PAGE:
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By Sarah Ward
December 24, 2016
By Sarah Ward
December 24, 2016

Solar power. Who needs it? Well, we do — and pretty desperately. To generate it though, we need those pesky black solar panels to be fitted to people's roofs and properties and anywhere we can find a space for them. This can be a little hard without overtaking natural environments and farmland. But France have found thousands of kilometres of space perfect for solar panels: their roads.

After researching and testing the idea in carparks over the past year, the country has unveiled its first solar-powered road — and the world's. Stretching over a one kilometre expanse in Tourouvre-au-Perche in Normandy, the trial site features 2,880 panels and will be used by 2,000 motorists a day, generating 280 megawatts of energy per year. Ideally, that'll be enough to keep the town's street lights glowing during the two-year test run.

The road is made from a silicon-coated surface called the Wattway system, which is comprised of 7mm photovoltaic panels stuck on top of existing road surfaces. Both its thinness and ease of application to existing roads make it the best option of its type, with the idea of paving roads with solar panels first floated by Scott and Julie Brusaw via a crowdfunding campaign to pave American parking lots with the things in 2014. The French project is a collaboration between transport infrastructure company Colas and France's National Institute for Solar Energy, as sanctioned by France's Agency of Environment and Energy Management. If the Normandy installation goes to plan, they're hoping to bring solar power to 1000-kilometres of roads in the country over the next five years.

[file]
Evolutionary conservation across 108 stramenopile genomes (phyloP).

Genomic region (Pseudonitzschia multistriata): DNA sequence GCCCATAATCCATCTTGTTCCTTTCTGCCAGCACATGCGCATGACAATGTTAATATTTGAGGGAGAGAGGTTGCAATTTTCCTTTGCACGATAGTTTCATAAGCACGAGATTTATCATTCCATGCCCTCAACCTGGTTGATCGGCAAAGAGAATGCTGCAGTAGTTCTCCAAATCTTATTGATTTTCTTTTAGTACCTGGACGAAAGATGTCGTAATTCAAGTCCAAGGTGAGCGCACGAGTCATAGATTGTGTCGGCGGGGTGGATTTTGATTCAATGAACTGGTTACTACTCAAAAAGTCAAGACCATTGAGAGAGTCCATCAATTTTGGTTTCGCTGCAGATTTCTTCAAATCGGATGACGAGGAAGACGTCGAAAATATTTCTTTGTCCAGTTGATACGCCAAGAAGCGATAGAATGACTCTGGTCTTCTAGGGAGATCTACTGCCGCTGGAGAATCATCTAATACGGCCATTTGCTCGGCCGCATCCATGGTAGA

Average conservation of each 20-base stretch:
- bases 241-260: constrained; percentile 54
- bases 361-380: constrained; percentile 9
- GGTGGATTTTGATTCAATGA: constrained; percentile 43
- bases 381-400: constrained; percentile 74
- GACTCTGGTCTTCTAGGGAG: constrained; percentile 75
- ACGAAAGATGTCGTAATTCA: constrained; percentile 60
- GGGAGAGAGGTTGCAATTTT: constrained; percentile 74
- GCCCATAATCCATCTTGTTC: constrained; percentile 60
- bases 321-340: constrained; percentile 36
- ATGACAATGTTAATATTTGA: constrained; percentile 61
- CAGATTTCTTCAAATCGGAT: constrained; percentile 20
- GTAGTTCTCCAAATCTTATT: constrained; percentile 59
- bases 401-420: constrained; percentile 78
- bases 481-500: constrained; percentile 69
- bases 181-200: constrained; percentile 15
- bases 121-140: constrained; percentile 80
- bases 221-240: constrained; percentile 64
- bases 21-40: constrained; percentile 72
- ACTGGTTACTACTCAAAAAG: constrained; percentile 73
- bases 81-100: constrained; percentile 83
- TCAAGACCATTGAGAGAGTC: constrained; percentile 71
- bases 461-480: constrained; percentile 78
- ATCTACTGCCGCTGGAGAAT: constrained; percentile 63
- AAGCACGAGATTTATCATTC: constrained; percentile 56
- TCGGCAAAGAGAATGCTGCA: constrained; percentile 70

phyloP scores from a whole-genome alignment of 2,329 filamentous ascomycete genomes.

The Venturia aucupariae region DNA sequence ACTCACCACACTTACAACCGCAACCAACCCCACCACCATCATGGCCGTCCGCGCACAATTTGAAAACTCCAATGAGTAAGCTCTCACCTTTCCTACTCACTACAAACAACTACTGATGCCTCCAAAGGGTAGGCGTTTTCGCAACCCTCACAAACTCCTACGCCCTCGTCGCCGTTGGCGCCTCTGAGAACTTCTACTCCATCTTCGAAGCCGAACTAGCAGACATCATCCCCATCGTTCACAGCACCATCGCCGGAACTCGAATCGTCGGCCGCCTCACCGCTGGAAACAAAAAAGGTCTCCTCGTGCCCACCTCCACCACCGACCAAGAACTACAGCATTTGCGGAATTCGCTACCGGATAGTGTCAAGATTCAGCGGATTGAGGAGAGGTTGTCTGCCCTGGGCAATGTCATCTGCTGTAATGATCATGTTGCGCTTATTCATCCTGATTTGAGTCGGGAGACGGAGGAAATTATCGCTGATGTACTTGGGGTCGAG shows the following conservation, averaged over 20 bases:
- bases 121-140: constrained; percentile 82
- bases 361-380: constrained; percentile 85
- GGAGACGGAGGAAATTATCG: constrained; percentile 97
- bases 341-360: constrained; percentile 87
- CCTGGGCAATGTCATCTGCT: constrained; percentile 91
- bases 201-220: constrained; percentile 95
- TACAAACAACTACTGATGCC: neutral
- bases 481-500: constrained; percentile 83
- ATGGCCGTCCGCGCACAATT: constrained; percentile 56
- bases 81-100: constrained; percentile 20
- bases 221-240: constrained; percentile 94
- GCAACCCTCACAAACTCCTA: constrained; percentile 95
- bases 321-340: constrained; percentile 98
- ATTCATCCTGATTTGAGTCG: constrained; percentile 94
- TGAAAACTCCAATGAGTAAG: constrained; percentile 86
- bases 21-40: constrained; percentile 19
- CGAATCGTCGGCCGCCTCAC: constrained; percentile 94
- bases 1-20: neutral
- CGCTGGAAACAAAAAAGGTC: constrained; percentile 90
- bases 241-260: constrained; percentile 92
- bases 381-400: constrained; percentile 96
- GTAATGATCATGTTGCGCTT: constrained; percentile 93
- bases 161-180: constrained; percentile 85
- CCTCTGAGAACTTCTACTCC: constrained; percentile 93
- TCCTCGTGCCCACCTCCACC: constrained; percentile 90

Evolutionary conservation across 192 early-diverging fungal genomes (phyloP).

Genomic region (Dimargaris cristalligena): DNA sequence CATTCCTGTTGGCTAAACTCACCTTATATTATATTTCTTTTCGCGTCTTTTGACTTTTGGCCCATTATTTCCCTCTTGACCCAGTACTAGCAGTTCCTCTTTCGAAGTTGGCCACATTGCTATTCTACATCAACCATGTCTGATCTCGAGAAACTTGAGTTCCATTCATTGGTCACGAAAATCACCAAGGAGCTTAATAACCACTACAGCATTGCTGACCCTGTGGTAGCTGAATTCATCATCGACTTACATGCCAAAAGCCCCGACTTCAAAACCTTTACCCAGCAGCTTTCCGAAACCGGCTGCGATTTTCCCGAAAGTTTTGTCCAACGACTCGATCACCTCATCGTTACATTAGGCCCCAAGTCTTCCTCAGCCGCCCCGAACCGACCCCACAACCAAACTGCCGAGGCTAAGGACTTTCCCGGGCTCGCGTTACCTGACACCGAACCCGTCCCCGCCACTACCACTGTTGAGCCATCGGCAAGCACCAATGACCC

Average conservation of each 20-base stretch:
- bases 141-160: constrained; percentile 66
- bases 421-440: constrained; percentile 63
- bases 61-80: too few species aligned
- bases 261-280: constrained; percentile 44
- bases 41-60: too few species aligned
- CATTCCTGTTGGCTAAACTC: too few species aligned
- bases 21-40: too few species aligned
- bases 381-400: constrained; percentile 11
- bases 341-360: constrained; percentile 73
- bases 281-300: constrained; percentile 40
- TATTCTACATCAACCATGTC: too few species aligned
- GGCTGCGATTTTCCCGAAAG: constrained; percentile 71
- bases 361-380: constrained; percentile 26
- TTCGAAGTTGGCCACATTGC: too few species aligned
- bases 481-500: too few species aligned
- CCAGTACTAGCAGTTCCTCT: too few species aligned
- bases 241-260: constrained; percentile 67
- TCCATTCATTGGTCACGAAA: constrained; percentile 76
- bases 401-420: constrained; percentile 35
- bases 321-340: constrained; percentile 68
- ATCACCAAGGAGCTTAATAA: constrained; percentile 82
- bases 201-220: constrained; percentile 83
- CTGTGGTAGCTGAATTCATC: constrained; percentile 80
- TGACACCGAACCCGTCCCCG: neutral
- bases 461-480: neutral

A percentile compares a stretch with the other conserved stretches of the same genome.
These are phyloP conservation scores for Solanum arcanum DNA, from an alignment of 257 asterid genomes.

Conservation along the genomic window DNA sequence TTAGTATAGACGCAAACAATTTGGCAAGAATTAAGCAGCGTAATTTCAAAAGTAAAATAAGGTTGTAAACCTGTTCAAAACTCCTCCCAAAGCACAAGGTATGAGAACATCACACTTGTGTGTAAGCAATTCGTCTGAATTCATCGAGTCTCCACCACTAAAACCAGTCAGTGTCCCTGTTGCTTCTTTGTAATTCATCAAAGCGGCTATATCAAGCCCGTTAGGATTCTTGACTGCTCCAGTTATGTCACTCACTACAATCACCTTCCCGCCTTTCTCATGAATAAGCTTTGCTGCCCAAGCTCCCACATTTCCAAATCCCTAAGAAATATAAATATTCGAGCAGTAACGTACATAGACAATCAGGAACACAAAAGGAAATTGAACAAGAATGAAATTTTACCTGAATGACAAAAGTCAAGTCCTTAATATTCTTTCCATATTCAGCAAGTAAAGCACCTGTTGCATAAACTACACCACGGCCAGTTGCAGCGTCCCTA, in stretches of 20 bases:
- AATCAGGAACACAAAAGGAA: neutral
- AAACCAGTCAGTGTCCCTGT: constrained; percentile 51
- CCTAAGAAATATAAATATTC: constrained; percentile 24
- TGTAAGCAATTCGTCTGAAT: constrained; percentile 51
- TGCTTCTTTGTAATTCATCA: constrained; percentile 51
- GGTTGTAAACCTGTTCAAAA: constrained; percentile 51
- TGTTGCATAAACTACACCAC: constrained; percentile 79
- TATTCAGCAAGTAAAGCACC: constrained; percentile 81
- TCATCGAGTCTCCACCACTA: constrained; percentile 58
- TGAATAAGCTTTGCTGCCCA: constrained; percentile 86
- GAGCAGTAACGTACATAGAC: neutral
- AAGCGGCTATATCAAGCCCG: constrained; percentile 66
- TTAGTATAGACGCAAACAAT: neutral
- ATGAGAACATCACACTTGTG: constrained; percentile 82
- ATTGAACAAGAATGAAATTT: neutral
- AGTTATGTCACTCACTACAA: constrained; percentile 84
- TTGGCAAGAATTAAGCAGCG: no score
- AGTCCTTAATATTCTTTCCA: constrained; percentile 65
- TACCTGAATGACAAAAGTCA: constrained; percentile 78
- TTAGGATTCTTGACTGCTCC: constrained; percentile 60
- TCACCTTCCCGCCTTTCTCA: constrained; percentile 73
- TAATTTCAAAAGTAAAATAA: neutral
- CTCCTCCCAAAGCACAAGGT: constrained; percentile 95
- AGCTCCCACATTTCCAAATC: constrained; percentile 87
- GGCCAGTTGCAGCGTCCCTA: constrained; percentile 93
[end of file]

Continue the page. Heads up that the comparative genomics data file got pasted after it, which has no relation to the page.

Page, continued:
They're also promising to try out the idea around the world, with other trials planned inNorth America, Europe, Africa, and Japan. Here's hoping they're all successful, and that the project makes its way over here. As anyone who's stood barefoot on asphalt on a hot day knows, that stuff stores a lethal amount of heat.

Via: Mental Floss. Image: COLAS – Joachim Bertrand.

By Lauren Vadnjal and Sarah Ward.

Published on December 24, 2016 by Sarah Ward


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